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Retinal detachment is a very serious condition which can cause severe or even permanent vision loss. It occurs when the retina becomes separated from the underlying supportive tissues, which prevents the retina from functioning properly. Some common symptoms may include: spots, floaters, flashes of light, poorer vision or a shadow appearance across the top of the eye. No pain is associated with retinal detachment. If you notice any of the above symptoms or believe you have a detached retina it is vitally important to seek ophthalmic care immediately to prevent permanent vision loss.
Floaters are small specks that move in and out of your field of vision. They may be more noticeable when looking at a plain background. Floaters are tiny clumps of cells inside the vitreous humor (the clear fluid that fills the inside of the eye) that can be different shapes.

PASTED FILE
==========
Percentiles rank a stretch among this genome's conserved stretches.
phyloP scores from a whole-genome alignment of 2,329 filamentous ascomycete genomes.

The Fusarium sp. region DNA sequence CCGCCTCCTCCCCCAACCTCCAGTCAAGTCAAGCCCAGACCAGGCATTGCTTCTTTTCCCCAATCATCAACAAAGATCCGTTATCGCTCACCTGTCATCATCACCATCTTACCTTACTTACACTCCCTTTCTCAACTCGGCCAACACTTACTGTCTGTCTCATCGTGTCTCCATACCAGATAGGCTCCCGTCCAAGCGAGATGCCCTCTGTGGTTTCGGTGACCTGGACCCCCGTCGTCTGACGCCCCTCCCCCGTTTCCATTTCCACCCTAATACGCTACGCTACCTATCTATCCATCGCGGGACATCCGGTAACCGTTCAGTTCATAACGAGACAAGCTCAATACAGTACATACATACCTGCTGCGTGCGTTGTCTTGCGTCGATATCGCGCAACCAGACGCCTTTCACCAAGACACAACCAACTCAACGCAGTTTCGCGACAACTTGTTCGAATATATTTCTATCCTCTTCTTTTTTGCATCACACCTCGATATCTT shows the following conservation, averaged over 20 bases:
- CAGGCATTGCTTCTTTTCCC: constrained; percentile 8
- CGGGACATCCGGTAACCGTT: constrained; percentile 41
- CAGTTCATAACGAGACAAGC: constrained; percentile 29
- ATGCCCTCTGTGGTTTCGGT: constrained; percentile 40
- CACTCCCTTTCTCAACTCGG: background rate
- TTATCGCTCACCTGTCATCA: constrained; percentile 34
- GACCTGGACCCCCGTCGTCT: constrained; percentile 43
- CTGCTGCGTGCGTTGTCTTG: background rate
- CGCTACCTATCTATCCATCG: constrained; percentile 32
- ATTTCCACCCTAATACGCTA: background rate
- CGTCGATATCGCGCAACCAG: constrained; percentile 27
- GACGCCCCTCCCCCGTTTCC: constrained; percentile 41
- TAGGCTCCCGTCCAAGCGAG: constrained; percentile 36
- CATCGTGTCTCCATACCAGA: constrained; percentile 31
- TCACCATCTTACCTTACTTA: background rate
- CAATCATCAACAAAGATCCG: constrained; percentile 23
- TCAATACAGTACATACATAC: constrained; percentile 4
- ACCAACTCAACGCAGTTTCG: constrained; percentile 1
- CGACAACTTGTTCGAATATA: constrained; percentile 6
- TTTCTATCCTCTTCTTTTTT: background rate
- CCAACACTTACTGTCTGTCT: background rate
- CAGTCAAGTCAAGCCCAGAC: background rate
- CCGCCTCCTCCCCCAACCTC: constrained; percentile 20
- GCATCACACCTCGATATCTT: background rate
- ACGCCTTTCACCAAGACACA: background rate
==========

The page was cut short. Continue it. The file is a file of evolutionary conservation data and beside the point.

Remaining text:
Macular holes are tears or cysts that can develop in the macula (a small spot in the retina, or back inner part of the eye). This is where fine focusing occurs. A macular hole is usually noticed when there is a sudden decrease in vision in one eye. Macular holes are most often related to the aging process and are most common in people over 60.
Occasionally, macular holes may resolve without treatment, but we recommend you schedule an eye exam as soon as possible if you notice a sudden loss of vision in one eye, so the doctor can determine if treatment is necessary. This can help prevent permanent vision loss.
The most common treatment for macular holes is a surgery called vitrectomy, which removes the vitreous gel to prevent it from pulling on the retina. Then, a mixture of air and gas is inserted where the vitreous once was, putting pressure on the macular hole, allowing it to heal. This treatment will require a long recovery period to ensure lasting results. For more information about this surgery, please contact our office.